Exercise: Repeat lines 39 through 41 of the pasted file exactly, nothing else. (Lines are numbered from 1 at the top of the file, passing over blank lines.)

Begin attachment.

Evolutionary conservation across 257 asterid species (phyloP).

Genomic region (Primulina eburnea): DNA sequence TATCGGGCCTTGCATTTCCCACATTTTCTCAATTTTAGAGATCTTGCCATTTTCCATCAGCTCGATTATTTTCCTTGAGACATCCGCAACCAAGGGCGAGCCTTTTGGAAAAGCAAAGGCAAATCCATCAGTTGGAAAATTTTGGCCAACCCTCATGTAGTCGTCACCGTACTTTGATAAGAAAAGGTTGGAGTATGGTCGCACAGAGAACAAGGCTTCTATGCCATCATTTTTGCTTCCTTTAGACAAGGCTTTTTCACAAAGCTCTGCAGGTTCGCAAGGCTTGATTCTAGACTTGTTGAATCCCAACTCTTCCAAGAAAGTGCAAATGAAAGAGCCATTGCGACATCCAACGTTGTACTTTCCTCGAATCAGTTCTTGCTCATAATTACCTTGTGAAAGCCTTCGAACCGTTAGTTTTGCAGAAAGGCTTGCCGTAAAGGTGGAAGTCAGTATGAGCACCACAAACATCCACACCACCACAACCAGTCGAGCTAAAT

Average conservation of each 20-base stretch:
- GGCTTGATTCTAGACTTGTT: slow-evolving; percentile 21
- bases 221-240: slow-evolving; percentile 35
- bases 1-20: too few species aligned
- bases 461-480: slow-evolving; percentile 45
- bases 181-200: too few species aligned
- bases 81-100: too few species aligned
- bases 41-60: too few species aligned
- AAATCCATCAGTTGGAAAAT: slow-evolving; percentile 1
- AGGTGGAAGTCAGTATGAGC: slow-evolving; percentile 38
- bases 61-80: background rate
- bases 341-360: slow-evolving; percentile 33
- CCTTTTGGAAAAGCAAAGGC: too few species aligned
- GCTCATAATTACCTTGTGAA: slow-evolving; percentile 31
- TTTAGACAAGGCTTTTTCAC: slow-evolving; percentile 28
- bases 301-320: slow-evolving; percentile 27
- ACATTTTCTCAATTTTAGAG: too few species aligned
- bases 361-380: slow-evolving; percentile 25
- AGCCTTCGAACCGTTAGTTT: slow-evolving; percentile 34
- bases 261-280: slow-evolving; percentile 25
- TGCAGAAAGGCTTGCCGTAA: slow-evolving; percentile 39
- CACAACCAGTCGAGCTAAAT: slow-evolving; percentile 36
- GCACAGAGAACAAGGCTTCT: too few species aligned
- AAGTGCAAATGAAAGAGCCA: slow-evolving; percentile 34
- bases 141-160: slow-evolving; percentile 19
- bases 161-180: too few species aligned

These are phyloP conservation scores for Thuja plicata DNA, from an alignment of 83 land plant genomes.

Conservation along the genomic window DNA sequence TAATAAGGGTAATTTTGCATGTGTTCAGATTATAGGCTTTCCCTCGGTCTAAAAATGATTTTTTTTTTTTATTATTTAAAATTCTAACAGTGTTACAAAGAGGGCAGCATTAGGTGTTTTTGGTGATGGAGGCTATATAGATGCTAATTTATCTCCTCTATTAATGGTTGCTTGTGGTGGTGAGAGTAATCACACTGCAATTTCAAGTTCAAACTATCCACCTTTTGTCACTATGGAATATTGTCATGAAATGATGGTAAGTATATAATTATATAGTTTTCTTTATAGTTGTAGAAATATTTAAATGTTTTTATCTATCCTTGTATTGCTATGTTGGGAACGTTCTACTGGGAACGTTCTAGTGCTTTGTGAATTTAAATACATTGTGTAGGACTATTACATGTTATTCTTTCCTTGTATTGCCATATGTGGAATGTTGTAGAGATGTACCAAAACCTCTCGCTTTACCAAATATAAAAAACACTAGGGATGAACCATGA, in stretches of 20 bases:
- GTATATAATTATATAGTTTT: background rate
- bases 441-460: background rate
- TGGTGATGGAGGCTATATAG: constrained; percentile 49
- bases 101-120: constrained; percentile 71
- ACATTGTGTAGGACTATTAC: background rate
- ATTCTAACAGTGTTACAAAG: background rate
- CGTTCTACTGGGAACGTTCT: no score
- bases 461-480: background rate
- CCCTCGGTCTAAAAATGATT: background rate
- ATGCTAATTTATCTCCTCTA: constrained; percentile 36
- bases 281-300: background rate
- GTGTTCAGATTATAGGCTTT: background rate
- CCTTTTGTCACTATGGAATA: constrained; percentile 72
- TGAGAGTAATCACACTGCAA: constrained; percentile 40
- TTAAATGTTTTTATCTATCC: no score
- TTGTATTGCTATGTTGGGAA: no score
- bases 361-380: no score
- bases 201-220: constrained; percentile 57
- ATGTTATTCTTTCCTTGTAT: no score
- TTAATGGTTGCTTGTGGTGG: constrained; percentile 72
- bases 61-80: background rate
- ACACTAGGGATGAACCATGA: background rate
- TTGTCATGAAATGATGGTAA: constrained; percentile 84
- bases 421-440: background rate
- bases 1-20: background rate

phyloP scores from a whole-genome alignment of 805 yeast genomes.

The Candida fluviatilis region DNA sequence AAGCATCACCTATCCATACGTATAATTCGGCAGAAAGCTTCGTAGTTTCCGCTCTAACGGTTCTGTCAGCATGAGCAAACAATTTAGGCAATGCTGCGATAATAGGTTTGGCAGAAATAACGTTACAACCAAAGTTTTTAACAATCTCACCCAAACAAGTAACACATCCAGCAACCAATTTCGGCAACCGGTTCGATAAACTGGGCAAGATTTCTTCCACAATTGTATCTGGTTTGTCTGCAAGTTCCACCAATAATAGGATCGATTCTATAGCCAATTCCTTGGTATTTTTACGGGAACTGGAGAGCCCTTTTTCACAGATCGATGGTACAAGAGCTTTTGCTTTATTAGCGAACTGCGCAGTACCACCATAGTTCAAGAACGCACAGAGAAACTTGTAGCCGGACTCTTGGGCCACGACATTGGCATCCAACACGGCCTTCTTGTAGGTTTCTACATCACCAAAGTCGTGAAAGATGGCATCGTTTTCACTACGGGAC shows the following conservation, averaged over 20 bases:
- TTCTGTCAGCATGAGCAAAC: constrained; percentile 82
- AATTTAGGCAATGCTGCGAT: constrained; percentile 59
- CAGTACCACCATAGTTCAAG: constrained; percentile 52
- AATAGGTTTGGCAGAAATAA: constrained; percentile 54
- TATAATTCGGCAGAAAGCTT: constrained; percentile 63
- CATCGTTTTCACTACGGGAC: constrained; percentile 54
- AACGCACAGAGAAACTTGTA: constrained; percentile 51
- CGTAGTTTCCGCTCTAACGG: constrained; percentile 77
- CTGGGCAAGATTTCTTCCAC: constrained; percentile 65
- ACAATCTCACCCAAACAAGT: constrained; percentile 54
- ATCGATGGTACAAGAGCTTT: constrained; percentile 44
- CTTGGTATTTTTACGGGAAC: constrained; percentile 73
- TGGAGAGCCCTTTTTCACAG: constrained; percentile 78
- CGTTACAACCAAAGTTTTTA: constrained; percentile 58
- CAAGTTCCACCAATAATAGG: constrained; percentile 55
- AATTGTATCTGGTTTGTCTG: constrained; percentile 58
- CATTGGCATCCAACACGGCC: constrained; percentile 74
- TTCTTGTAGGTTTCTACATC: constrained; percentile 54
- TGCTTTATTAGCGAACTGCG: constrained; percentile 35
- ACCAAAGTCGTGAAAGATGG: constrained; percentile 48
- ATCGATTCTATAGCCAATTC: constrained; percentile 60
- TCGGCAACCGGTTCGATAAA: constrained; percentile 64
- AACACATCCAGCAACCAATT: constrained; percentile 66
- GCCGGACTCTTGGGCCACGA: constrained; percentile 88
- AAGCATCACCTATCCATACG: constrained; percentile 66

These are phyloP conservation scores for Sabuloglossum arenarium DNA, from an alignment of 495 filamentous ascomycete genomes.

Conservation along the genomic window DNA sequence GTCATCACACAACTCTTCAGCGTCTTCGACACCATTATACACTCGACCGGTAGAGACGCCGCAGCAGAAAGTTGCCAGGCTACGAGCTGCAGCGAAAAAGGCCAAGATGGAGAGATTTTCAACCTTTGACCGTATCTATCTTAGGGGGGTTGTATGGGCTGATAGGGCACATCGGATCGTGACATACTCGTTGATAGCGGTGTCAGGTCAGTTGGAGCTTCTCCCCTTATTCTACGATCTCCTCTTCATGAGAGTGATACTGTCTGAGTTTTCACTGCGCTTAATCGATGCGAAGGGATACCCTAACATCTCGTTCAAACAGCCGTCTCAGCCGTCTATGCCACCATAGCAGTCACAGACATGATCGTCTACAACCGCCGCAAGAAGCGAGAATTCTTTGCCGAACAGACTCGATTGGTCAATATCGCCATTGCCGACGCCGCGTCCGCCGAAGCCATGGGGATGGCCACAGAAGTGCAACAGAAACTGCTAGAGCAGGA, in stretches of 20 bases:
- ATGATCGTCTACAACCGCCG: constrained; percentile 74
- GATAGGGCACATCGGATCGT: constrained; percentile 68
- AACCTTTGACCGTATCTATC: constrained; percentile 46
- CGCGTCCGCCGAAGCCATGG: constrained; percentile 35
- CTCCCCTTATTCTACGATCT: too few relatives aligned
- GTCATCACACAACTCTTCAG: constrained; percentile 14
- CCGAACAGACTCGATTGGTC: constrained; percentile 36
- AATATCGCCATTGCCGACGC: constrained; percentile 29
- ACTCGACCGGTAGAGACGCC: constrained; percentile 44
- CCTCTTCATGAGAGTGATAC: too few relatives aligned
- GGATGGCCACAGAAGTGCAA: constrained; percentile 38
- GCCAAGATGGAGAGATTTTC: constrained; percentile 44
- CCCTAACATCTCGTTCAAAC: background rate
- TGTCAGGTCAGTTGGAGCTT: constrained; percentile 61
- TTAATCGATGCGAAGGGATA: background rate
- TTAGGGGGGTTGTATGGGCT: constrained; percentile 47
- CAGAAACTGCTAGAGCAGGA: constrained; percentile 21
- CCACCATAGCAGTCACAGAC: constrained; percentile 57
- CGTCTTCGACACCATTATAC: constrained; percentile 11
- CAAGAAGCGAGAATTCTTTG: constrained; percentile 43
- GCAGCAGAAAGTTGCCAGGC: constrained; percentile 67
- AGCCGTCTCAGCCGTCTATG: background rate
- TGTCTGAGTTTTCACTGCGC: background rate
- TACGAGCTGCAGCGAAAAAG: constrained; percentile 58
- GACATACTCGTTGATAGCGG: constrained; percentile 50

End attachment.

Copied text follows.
- CCCTCGGTCTAAAAATGATT: background rate
- ATGCTAATTTATCTCCTCTA: constrained; percentile 36
- bases 281-300: background rate